As couples delay marriage until their late 20s and early 30s (or later), they must then consider having children soon after marriage. For many couples, marriage and raising children practically coincide with one another.

Many young adults have prolonged their carefree years well into adulthood and have a difficult transition from carefree independence to marriage, then quickly to parenthood.

Marriage does no more than offer the opportunity for a couple to develop an intimate bond, but building that bond takes time and effort. If you are distracted from the work of bonding with your partner by parenting, then you can find yourself easily disconnected from your partner but doing a terrific job as parents.

Parenting is an extremely important job, but children also need parents who love one another. Parents are older than previous generations. With this seems to be a greater priority on structuring the child’s life such that he or she is prepared for a successful future.

This structured childhood also structures the parent’s life, soccer three times a week, dance twice a week, after-school projects, etc., etc. Saying no to the children’s activities feels as though you are compromising their future.

Yet, such structure often leaves little room for parents to nurture their marriage. Perhaps you need to give your children a gift that will enrich their future more than soccer or dance classes, parents with a strong bond that will build over the years. Your bond will better predict your children’s future success than their participation in sports or cultural enrichment activities.

Forge time for your marriage. Schedule regular date nights. Have mini-dates in the evening where you send the children off to depend on themselves while mom and dad have time together. You will feel more connected to your partner, but will also note that your children will become more self-reliant in the process.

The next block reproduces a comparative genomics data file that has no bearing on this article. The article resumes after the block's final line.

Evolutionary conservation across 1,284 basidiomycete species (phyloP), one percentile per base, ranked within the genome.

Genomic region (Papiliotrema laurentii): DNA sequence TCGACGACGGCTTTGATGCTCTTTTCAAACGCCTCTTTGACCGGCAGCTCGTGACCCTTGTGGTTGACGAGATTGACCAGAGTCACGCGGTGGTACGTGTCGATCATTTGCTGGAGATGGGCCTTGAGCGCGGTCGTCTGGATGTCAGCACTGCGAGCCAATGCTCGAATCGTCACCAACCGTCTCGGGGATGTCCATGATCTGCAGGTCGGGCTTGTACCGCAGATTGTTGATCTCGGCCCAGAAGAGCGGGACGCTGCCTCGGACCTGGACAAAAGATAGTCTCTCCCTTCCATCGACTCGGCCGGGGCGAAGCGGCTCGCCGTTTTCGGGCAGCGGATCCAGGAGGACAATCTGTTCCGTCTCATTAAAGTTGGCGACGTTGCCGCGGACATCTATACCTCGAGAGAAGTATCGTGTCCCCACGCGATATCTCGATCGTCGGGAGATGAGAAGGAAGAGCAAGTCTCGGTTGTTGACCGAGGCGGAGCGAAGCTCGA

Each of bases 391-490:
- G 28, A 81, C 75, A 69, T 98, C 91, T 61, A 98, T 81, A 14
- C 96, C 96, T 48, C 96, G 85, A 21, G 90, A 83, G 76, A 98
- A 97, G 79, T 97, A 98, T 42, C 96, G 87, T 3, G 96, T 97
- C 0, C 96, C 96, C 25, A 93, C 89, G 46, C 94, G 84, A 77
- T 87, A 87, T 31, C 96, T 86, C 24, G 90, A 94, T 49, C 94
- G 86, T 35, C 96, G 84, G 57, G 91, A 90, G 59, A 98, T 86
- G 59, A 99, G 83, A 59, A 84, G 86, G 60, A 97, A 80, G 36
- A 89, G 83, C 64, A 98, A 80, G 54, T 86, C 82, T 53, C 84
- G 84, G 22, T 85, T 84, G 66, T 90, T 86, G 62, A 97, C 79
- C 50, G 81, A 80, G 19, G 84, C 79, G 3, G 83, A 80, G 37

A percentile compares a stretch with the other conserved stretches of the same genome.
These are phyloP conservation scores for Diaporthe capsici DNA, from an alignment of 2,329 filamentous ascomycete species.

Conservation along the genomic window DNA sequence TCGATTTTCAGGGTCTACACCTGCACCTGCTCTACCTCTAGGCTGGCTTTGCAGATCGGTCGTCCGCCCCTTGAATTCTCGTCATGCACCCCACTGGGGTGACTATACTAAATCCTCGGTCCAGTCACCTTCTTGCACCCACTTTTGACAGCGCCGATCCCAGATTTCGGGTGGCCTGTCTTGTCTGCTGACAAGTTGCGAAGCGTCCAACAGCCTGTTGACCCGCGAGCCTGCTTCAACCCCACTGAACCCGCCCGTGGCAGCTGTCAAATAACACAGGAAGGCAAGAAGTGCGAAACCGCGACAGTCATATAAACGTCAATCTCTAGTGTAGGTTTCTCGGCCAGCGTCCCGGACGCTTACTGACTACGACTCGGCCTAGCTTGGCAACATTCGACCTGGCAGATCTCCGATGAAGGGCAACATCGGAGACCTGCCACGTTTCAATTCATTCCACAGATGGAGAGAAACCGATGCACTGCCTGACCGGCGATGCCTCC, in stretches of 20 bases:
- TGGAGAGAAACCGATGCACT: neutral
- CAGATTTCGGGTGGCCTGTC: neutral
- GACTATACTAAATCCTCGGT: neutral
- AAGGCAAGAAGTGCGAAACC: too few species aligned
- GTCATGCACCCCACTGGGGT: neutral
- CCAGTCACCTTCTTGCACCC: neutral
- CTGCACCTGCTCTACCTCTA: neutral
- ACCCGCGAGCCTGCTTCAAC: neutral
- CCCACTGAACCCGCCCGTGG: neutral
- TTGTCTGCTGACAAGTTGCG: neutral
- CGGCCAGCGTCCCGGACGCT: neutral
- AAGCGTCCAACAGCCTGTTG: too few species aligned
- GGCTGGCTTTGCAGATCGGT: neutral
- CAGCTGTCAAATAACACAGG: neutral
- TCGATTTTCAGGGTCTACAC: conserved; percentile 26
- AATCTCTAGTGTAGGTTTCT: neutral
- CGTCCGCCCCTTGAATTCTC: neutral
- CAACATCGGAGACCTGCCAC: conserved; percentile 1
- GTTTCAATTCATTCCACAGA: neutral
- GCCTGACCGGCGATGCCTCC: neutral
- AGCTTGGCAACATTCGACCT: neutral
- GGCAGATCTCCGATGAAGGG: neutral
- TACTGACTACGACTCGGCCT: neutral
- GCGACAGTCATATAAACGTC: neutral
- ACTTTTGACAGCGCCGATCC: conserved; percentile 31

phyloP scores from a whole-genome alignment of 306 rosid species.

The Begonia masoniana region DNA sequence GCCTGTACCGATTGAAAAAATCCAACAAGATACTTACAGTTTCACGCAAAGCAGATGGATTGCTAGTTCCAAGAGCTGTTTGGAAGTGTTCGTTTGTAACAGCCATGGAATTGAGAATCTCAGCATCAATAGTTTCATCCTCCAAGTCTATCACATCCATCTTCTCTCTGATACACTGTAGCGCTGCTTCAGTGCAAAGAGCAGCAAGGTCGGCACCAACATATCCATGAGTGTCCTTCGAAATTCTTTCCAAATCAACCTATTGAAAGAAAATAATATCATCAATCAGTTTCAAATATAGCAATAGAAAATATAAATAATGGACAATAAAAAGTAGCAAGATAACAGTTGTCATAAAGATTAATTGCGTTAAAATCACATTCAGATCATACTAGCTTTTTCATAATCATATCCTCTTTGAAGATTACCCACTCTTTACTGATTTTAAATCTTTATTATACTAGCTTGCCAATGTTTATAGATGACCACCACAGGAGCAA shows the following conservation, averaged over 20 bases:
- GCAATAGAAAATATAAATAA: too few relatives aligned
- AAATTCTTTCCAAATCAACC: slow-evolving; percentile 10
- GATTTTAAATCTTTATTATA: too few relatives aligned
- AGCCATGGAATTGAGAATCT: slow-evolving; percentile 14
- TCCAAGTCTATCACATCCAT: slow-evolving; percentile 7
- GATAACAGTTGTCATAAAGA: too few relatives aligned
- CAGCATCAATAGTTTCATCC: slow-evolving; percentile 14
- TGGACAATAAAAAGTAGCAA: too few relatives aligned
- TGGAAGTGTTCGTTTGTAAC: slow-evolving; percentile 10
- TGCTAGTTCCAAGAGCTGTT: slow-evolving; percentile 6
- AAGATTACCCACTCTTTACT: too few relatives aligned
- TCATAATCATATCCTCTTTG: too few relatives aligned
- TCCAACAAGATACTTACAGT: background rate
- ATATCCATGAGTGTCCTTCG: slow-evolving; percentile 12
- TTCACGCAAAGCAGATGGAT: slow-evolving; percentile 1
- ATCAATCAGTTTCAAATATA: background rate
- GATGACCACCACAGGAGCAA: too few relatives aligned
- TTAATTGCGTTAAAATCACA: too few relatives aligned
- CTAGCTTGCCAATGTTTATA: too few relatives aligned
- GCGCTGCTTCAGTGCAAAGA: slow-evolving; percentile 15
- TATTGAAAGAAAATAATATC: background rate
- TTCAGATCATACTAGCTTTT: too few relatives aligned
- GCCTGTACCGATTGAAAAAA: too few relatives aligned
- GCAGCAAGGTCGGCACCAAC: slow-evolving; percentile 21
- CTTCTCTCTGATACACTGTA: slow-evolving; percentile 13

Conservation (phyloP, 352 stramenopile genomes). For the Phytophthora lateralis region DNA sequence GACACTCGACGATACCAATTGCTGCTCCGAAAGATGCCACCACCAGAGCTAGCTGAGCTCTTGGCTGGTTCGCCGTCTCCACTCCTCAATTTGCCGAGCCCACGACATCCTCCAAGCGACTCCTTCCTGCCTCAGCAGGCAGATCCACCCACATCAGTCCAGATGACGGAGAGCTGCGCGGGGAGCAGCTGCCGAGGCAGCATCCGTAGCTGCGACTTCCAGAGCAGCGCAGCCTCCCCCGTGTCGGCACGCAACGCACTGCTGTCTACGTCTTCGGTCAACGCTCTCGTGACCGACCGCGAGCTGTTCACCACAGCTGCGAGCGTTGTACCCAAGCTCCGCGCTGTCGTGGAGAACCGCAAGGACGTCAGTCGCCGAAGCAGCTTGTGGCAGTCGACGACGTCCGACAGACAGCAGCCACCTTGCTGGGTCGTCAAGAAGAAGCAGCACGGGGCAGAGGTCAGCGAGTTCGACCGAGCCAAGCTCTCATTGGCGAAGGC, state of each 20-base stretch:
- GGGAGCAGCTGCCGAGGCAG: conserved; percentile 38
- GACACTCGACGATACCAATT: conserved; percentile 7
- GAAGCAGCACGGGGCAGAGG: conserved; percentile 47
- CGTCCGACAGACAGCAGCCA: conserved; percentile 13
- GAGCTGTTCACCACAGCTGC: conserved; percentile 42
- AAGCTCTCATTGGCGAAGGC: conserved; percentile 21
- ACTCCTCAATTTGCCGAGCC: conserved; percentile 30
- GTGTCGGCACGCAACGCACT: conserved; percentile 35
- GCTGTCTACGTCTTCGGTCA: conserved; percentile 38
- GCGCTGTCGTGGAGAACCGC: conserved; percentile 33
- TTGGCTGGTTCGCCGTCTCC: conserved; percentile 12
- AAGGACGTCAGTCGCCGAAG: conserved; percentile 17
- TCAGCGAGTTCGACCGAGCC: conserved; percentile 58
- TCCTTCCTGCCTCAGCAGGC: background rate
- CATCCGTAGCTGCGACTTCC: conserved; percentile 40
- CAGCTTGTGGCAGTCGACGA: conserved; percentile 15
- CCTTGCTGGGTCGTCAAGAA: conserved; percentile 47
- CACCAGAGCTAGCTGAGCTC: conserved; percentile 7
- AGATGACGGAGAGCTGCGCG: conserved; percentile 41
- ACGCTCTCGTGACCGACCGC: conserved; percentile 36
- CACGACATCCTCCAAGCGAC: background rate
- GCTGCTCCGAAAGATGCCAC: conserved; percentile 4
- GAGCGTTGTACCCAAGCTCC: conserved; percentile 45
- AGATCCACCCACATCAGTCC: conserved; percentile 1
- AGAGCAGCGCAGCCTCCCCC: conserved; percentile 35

Tuesday, March 18, 2014

“I love you but I’m not in love with you”: Responding to an Ambivalent Spouse

Sad Heart
When you hear these words, your first impulse is to reach out for what you are losing. You want to grasp for your marriage and hold on to prevent rejection. Unfortunately, this natural reaction can create the opposite result from what you want. Attempting to pull your partner into the marriage can actually push him or her further away and can invite more pain than it prevents.
First, it is important to understand what your partner’s message. It is a message of ambivalence, not one of rejection. When someone is completely detached, they say “I want a divorce.” When someone’s commitment to the marriage is uncertain they offer mixed messages such as “I love you but I’m not in love with you.”
Ambivalence implies mixed emotions that prevent a clear decision. Rather than resisting your partner’s message, you can help your partner to be a good decision-maker. This begins by being understanding. Show you understand that your partner is struggling and that such a struggle is painful.
I like to describe an ambivalent partner as being on the fence. It is difficult to decide which side of the fence to get off, but the fence itself is a painful place to sit.
Second, you must recognize that ambivalence is not entirely a bad thing and patience is a good response. If someone is 80% sure they want to divorce, then greater ambivalence would be moving away from divorce. Partners with little ambivalence are able to reach a decision quicker. Your partner reluctance to make a decision is a sign of this internal struggle. The last thing you want to be is impatient and push your partner to a decision he or she is really not ready to make.